What croquet mallet? – Rarity
I love Rarity but this episode really tries its hardest to make me dislike her. I mean love as a character, not romantically – whatever floats your boat, but that’s just not my kind of thing. But in the words of the Cat!Inquisitor, “This is your judgement day, bud. I gotta be cruel. There can’t be no favours.” Enough stalling, let’s do this.
Rarity is in Canterlot to buy fabric, and is staying at the Castle as a guest of Princess Celestia by way of Twilight’s request. She decides that making Twilight a dress for her upcoming birthday party would be the perfect way to thank her. She has a chance encounter with a pair of Canterlot socialites, Jet Set and Upper Crust, who admiringly ask about her hat. When she is outed as being from Ponyville, the two retract their approval and insult Rarity as being “country”, before sticking their noses in the air and leaving. This snub spurs Rarity to show her class by making Twilight’s dress super fancy and something “worthy of Canterlot”.
On her way back to her apartment with necessary supplies, she literally runs into a pony of very high social standing named Fancy Pants.
Stammering apologies, Rarity lets slip that she is a guest of the Princess, which Fancy Pants thinks makes her worthy of his attentions, and he invites her to join him in his VIP (Very Important Pony) box at the Wonderbolts Derby. After a brief internal debate about whether to prioritize the social boost spending time with FP will bring, or the time needed to make Twilight’s elaborate dress, she chooses the former.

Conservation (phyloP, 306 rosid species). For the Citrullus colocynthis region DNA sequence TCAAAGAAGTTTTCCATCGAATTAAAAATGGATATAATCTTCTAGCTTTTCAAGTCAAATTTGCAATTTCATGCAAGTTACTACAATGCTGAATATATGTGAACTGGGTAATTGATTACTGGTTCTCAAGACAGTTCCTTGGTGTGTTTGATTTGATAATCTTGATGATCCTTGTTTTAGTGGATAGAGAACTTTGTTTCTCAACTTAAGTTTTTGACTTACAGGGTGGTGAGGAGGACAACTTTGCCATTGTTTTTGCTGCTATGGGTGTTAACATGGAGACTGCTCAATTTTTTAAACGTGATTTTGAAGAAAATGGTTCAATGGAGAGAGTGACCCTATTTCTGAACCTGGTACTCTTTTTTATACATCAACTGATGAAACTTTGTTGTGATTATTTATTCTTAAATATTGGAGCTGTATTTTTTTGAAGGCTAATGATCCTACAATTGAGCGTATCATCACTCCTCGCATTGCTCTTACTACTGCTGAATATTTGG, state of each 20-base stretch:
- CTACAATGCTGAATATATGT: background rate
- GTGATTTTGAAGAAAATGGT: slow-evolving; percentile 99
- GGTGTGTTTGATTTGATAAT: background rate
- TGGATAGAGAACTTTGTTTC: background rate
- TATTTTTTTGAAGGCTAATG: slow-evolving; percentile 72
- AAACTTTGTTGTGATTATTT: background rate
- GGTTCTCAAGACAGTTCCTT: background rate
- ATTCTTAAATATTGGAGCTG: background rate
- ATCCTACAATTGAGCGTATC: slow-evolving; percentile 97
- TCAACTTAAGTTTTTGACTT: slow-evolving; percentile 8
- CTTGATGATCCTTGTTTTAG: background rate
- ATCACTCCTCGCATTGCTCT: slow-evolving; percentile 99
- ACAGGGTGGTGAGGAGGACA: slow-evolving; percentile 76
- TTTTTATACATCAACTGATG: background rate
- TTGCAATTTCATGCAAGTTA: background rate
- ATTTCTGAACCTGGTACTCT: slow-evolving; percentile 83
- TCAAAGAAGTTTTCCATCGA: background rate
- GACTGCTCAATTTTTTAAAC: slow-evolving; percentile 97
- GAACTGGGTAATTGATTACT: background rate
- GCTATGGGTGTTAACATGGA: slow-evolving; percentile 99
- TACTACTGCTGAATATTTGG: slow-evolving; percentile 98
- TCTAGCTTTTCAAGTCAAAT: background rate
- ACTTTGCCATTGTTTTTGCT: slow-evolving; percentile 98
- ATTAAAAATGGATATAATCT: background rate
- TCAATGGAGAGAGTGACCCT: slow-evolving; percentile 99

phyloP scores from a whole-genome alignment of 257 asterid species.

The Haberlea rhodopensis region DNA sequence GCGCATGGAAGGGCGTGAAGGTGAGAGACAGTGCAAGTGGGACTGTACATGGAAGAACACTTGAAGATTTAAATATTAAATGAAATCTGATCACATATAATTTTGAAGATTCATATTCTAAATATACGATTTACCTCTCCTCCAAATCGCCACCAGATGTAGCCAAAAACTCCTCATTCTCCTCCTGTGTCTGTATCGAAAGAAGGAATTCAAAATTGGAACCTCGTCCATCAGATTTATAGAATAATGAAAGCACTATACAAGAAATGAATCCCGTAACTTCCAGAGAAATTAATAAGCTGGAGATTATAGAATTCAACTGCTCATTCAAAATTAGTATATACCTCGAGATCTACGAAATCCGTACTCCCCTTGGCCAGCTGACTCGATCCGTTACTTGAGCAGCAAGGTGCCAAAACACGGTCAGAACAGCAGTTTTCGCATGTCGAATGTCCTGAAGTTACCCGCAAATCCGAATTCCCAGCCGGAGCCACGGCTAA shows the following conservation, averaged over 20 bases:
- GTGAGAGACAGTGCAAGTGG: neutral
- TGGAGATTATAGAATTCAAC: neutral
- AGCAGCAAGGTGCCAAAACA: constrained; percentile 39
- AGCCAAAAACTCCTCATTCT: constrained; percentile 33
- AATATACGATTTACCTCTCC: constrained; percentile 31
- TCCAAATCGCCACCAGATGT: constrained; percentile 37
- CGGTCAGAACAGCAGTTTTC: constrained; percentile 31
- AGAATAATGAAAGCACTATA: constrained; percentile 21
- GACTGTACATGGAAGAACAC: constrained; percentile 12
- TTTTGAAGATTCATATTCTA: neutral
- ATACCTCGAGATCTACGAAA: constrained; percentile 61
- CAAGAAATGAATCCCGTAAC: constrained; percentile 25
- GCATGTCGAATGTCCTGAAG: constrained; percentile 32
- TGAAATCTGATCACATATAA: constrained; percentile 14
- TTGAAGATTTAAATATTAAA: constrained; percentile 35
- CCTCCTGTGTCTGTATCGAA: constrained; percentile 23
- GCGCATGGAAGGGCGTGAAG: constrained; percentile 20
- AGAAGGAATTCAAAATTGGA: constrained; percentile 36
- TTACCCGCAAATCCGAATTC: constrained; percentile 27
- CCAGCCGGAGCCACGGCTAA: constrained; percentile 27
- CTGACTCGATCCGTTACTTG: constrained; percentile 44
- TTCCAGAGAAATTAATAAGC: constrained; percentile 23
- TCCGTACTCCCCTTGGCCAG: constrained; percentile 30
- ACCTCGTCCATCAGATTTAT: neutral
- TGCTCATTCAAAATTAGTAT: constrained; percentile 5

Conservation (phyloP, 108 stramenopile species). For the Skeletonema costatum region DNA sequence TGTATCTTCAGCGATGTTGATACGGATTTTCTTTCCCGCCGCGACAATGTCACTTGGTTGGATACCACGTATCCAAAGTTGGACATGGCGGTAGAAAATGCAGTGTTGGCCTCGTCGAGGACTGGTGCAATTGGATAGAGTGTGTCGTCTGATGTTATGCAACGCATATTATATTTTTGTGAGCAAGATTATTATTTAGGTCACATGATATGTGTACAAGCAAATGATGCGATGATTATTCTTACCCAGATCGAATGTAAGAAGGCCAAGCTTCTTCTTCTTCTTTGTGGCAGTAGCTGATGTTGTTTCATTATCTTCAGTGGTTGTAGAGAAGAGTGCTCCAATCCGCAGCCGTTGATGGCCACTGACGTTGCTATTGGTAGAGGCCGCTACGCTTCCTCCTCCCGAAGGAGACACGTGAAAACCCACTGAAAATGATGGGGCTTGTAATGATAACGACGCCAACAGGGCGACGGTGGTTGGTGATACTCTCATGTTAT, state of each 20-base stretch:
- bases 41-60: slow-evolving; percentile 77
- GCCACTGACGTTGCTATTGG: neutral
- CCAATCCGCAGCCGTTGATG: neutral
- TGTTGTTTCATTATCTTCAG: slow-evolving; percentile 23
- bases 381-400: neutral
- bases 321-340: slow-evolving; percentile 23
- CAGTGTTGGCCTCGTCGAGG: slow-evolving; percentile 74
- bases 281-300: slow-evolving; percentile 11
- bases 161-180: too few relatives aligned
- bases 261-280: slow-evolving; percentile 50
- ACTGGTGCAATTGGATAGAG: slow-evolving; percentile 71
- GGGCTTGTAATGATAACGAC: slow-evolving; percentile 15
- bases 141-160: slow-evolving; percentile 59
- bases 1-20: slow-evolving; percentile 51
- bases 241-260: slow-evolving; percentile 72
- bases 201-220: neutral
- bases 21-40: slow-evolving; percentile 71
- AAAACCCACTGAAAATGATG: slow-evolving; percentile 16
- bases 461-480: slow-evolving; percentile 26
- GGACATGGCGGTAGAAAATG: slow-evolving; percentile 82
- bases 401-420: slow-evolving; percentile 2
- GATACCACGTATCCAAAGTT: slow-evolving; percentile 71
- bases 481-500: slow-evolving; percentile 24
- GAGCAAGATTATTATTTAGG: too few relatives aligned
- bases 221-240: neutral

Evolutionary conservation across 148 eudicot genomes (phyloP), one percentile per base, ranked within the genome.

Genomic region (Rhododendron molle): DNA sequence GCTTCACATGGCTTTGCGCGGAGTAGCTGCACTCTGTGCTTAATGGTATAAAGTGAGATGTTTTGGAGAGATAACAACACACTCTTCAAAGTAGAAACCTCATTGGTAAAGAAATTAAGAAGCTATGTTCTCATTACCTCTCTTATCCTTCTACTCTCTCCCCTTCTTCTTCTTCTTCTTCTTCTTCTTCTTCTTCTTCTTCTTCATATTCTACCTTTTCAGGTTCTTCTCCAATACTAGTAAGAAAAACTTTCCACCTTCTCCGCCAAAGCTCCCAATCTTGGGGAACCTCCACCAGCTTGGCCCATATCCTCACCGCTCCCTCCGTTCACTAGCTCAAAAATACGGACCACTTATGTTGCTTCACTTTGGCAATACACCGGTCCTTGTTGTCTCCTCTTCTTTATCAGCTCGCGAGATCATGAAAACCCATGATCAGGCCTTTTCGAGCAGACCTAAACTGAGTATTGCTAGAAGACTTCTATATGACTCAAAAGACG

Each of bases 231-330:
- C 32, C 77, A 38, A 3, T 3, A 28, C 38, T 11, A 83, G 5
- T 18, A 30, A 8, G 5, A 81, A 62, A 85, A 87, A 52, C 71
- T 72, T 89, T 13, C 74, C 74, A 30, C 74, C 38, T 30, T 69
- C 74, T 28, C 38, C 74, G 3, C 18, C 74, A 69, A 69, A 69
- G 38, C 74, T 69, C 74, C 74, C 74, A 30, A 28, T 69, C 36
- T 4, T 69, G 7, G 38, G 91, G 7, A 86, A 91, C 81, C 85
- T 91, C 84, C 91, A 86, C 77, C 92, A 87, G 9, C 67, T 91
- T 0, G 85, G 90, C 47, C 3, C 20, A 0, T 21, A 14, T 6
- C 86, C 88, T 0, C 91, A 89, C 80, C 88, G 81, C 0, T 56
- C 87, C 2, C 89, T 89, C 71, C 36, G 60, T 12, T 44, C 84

Joining FP are other important high society ponies, who are shocked to hear her contradict him in who is most likely to win the Derby. As it turns out, Rarity’s inside knowledge of the Wonderbolts, which of course comes from Rainbow Dash, means her prediction is vindicated. This further impresses FP and his hangers on. I like this scene for its treatment of both Rarity and Fancy Pants. First, it shows Rarity is not afraid to speak her mind, and second, it shows FP is quite gracious when contradicted and proven wrong. As a bonus, it’s the first time Fleetfoot is named.
Unfortunately, this is almost immediately followed by Rarity lying about who Rainbow Dash is, saying she’s the Wonderbolts’ trainer. This is bad because, well, lying is wrong, and inexcusable, even for one’s favourite pony. Secondly, it’s a lie that makes no sense: she could just as easily told the truth. Rainbow Dash is the winner of the Best Young Flier competition, and one of the ponies who saved Equestria twice, and a pony who clearly has the ability to become a Wonderbolt herself. Which should be plenty important enough for anypony. Nice going, writer!